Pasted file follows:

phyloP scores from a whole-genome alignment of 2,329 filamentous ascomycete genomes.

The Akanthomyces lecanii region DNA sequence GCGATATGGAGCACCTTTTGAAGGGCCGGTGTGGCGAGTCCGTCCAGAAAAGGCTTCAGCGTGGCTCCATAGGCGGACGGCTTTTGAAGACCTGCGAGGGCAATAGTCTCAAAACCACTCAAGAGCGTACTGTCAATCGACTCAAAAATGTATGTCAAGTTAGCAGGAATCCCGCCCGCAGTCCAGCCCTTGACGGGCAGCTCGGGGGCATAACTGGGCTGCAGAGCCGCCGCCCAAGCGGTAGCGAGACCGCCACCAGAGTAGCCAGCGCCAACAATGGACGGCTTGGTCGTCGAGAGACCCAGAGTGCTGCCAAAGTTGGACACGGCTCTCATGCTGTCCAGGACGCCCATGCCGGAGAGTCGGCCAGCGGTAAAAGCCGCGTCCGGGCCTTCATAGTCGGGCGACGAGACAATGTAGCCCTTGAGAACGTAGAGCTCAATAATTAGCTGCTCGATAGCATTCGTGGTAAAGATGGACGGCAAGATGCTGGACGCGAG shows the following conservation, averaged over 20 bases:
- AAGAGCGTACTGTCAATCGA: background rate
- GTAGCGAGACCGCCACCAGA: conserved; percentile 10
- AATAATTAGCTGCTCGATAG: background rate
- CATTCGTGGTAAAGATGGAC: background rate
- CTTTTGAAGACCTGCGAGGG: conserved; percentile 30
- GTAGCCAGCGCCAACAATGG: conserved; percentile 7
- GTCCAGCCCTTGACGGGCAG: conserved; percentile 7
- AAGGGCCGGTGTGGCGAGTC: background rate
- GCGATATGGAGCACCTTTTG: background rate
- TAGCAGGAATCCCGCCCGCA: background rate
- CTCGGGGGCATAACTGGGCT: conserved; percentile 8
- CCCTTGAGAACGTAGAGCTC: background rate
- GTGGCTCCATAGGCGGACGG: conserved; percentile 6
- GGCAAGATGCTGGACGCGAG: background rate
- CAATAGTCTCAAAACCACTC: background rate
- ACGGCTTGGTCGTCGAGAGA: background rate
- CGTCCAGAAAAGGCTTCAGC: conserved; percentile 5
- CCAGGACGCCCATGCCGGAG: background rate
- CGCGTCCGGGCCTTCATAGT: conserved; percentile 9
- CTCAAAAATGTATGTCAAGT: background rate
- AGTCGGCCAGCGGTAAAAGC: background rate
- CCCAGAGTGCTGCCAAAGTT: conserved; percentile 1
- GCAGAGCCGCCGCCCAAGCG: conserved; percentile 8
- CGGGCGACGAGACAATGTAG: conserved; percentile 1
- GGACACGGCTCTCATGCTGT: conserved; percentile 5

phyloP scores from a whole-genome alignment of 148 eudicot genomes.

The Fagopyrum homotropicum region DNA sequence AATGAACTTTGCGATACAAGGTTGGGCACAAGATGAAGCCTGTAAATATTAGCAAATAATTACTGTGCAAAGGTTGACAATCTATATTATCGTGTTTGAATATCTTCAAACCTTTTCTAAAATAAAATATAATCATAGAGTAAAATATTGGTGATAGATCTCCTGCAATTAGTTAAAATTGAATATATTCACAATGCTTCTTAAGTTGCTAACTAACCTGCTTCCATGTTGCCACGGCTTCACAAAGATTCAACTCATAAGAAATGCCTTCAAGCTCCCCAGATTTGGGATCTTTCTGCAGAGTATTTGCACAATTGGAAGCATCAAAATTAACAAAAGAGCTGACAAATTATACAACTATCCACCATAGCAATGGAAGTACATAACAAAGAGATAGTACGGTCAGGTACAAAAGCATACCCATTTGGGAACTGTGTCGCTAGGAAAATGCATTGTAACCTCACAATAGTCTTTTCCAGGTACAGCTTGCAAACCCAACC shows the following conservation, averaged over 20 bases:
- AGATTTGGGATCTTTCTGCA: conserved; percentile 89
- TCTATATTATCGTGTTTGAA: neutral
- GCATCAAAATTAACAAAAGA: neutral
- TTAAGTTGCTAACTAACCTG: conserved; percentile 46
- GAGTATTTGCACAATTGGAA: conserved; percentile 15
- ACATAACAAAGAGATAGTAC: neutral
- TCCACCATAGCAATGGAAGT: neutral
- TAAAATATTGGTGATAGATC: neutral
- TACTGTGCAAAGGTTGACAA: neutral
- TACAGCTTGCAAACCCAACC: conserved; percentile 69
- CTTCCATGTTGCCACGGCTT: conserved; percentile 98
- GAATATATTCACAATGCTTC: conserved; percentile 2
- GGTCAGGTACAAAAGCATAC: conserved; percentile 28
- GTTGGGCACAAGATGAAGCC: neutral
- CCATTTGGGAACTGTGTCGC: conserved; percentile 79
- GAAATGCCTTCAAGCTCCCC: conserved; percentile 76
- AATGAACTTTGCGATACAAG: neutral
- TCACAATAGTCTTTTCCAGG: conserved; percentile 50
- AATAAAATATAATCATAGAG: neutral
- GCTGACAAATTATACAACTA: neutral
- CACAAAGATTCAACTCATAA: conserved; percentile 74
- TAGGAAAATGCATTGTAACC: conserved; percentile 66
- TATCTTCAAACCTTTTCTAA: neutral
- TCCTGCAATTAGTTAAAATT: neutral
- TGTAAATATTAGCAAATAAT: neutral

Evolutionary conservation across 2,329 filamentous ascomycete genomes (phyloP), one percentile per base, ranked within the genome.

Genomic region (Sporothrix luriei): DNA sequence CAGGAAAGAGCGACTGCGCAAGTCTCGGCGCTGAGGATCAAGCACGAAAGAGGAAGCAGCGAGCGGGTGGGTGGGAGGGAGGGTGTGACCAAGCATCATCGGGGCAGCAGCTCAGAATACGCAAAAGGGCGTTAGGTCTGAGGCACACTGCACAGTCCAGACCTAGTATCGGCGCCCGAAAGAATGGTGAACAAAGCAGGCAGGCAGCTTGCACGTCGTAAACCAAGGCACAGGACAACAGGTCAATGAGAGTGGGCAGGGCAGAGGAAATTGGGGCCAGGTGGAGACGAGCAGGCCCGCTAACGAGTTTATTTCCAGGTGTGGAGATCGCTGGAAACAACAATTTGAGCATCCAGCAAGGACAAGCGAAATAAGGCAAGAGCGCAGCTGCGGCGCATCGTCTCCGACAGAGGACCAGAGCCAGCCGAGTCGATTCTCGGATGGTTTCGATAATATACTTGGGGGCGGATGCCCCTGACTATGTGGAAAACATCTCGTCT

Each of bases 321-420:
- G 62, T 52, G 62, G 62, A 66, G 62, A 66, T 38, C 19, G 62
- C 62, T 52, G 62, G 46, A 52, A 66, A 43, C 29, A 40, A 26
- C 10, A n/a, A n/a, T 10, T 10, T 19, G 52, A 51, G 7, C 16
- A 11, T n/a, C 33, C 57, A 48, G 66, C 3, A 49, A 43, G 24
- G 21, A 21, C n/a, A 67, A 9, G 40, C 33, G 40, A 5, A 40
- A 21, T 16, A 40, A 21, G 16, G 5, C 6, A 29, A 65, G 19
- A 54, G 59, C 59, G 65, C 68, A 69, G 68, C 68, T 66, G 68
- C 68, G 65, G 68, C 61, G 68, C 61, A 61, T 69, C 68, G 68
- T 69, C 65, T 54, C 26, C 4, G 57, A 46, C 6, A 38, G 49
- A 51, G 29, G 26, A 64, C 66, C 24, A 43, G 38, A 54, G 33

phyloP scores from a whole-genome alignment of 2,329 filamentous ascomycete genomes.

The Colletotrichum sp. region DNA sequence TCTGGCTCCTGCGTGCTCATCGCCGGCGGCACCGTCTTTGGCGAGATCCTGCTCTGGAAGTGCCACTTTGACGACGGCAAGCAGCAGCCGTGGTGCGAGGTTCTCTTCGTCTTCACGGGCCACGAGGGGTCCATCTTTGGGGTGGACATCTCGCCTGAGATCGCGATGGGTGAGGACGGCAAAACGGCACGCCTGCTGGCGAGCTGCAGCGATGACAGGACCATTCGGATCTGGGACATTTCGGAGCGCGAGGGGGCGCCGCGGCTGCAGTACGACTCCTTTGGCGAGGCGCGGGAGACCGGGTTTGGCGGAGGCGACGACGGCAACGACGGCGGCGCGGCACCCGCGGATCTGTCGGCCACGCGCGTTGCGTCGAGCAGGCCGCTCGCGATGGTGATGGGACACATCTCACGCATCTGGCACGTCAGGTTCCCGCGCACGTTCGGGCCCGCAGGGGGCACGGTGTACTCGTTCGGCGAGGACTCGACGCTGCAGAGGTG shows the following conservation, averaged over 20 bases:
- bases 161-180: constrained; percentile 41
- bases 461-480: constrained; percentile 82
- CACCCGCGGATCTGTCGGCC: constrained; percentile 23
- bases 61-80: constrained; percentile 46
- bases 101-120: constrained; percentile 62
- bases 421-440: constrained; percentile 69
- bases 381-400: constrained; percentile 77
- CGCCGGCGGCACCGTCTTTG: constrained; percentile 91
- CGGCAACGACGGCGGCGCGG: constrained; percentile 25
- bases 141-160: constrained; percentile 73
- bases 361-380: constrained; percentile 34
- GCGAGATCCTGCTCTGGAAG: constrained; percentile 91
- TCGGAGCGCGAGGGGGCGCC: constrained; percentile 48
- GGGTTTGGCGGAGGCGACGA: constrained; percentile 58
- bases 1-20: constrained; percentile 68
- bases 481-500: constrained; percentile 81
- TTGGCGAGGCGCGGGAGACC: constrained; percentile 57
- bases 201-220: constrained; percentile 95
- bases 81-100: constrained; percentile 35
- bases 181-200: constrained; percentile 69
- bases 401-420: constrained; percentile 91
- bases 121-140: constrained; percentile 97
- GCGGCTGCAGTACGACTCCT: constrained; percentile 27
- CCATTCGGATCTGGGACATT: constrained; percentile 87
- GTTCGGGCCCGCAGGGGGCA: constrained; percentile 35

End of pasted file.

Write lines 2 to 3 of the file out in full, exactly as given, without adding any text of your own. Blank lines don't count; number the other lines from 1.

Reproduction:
The Akanthomyces lecanii region DNA sequence GCGATATGGAGCACCTTTTGAAGGGCCGGTGTGGCGAGTCCGTCCAGAAAAGGCTTCAGCGTGGCTCCATAGGCGGACGGCTTTTGAAGACCTGCGAGGGCAATAGTCTCAAAACCACTCAAGAGCGTACTGTCAATCGACTCAAAAATGTATGTCAAGTTAGCAGGAATCCCGCCCGCAGTCCAGCCCTTGACGGGCAGCTCGGGGGCATAACTGGGCTGCAGAGCCGCCGCCCAAGCGGTAGCGAGACCGCCACCAGAGTAGCCAGCGCCAACAATGGACGGCTTGGTCGTCGAGAGACCCAGAGTGCTGCCAAAGTTGGACACGGCTCTCATGCTGTCCAGGACGCCCATGCCGGAGAGTCGGCCAGCGGTAAAAGCCGCGTCCGGGCCTTCATAGTCGGGCGACGAGACAATGTAGCCCTTGAGAACGTAGAGCTCAATAATTAGCTGCTCGATAGCATTCGTGGTAAAGATGGACGGCAAGATGCTGGACGCGAG shows the following conservation, averaged over 20 bases:
- AAGAGCGTACTGTCAATCGA: background rate